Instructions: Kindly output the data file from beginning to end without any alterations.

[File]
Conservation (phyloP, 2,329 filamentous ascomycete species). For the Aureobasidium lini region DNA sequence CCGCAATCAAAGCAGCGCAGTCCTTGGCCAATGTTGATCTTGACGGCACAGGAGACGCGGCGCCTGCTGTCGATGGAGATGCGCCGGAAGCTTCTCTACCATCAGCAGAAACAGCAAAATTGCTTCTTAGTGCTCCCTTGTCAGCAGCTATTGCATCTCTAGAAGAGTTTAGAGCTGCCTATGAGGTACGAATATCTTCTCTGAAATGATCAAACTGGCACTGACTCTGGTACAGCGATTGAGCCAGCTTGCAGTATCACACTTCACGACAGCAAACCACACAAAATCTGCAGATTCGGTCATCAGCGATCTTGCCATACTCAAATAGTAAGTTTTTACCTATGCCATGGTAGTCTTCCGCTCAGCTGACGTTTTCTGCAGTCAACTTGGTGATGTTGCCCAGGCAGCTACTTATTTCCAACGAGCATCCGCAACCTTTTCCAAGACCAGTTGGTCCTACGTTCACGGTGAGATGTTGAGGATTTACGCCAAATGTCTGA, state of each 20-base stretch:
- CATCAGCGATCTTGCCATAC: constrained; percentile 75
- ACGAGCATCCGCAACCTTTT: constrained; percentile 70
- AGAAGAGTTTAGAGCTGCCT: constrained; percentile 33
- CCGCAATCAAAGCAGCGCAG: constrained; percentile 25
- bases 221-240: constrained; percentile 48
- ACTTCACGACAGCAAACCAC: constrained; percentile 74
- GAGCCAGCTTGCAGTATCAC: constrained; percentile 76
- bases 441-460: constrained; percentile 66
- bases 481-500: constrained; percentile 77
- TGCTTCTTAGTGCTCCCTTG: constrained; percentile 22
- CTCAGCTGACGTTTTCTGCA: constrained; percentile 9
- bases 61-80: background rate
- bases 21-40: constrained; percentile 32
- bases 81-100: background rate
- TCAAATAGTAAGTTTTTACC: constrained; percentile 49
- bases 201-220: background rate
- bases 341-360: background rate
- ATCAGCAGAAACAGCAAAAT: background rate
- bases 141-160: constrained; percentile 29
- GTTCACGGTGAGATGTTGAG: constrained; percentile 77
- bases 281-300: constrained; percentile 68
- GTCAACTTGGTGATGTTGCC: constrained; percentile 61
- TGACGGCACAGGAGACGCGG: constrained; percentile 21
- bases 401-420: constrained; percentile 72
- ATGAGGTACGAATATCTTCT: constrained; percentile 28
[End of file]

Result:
Conservation (phyloP, 2,329 filamentous ascomycete species). For the Aureobasidium lini region DNA sequence CCGCAATCAAAGCAGCGCAGTCCTTGGCCAATGTTGATCTTGACGGCACAGGAGACGCGGCGCCTGCTGTCGATGGAGATGCGCCGGAAGCTTCTCTACCATCAGCAGAAACAGCAAAATTGCTTCTTAGTGCTCCCTTGTCAGCAGCTATTGCATCTCTAGAAGAGTTTAGAGCTGCCTATGAGGTACGAATATCTTCTCTGAAATGATCAAACTGGCACTGACTCTGGTACAGCGATTGAGCCAGCTTGCAGTATCACACTTCACGACAGCAAACCACACAAAATCTGCAGATTCGGTCATCAGCGATCTTGCCATACTCAAATAGTAAGTTTTTACCTATGCCATGGTAGTCTTCCGCTCAGCTGACGTTTTCTGCAGTCAACTTGGTGATGTTGCCCAGGCAGCTACTTATTTCCAACGAGCATCCGCAACCTTTTCCAAGACCAGTTGGTCCTACGTTCACGGTGAGATGTTGAGGATTTACGCCAAATGTCTGA, state of each 20-base stretch:
- CATCAGCGATCTTGCCATAC: constrained; percentile 75
- ACGAGCATCCGCAACCTTTT: constrained; percentile 70
- AGAAGAGTTTAGAGCTGCCT: constrained; percentile 33
- CCGCAATCAAAGCAGCGCAG: constrained; percentile 25
- bases 221-240: constrained; percentile 48
- ACTTCACGACAGCAAACCAC: constrained; percentile 74
- GAGCCAGCTTGCAGTATCAC: constrained; percentile 76
- bases 441-460: constrained; percentile 66
- bases 481-500: constrained; percentile 77
- TGCTTCTTAGTGCTCCCTTG: constrained; percentile 22
- CTCAGCTGACGTTTTCTGCA: constrained; percentile 9
- bases 61-80: background rate
- bases 21-40: constrained; percentile 32
- bases 81-100: background rate
- TCAAATAGTAAGTTTTTACC: constrained; percentile 49
- bases 201-220: background rate
- bases 341-360: background rate
- ATCAGCAGAAACAGCAAAAT: background rate
- bases 141-160: constrained; percentile 29
- GTTCACGGTGAGATGTTGAG: constrained; percentile 77
- bases 281-300: constrained; percentile 68
- GTCAACTTGGTGATGTTGCC: constrained; percentile 61
- TGACGGCACAGGAGACGCGG: constrained; percentile 21
- bases 401-420: constrained; percentile 72
- ATGAGGTACGAATATCTTCT: constrained; percentile 28